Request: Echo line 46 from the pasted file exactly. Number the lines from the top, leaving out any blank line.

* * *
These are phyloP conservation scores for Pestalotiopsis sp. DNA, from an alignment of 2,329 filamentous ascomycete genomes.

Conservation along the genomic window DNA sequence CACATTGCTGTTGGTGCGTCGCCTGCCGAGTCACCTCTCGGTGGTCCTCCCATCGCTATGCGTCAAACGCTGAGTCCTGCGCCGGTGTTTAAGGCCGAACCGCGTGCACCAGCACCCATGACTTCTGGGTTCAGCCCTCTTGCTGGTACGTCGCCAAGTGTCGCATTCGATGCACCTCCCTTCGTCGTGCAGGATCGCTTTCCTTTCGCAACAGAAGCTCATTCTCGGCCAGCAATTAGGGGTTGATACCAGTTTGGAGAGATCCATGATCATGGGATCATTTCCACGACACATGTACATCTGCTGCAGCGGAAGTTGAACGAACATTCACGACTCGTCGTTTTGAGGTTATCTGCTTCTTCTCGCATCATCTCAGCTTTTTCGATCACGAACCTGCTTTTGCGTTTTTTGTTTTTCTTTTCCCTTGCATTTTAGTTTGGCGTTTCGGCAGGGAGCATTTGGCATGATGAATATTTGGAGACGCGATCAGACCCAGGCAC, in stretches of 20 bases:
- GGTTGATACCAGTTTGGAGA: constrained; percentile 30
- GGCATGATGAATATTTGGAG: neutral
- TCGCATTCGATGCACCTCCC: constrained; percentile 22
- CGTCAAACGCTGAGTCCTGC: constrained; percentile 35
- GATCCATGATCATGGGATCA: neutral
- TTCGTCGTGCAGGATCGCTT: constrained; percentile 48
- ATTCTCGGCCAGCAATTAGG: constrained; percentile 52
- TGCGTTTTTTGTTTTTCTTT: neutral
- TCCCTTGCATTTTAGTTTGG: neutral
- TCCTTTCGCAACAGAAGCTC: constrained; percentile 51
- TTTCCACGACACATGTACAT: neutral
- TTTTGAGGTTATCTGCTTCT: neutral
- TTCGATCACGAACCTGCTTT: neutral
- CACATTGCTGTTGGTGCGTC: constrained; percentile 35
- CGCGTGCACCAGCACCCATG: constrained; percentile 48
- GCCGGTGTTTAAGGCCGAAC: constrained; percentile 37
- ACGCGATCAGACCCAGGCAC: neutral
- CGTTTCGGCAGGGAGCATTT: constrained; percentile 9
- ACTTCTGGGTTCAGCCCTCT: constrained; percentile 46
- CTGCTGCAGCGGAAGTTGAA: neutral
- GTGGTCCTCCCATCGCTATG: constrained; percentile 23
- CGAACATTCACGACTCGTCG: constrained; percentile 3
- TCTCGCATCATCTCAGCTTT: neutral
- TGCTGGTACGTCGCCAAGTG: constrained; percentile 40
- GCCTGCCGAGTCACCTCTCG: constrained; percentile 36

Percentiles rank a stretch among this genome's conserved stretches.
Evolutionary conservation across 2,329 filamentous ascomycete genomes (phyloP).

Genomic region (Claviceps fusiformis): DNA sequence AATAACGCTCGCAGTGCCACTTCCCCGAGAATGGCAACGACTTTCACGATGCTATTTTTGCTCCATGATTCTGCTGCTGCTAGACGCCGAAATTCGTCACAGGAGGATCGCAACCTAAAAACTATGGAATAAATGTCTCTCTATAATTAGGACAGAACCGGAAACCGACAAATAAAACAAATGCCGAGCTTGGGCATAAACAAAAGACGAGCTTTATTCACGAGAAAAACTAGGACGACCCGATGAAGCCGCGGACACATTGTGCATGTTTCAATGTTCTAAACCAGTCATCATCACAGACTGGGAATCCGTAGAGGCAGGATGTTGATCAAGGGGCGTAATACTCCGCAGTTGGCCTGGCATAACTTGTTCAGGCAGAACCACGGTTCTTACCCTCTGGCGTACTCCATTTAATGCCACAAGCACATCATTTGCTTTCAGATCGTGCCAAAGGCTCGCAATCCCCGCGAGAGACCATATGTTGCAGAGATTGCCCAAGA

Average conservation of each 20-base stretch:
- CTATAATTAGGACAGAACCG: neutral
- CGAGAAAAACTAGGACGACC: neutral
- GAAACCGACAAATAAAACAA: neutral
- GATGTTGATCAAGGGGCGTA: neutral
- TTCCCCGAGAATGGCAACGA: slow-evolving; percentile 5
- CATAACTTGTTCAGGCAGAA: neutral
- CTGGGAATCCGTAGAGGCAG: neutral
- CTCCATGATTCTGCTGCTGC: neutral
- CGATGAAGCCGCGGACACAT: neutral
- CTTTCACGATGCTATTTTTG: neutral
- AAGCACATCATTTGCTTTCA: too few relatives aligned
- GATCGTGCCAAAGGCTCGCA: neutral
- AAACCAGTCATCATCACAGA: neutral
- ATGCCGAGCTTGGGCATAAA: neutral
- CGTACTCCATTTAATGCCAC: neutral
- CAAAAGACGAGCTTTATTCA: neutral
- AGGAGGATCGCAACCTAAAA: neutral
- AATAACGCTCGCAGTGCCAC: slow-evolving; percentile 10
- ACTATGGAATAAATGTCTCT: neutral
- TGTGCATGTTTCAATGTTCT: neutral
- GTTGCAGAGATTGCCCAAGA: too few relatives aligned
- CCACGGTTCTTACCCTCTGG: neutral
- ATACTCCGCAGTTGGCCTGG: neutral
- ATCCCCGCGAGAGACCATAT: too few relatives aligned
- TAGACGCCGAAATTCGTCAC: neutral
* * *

- CGTACTCCATTTAATGCCAC: neutral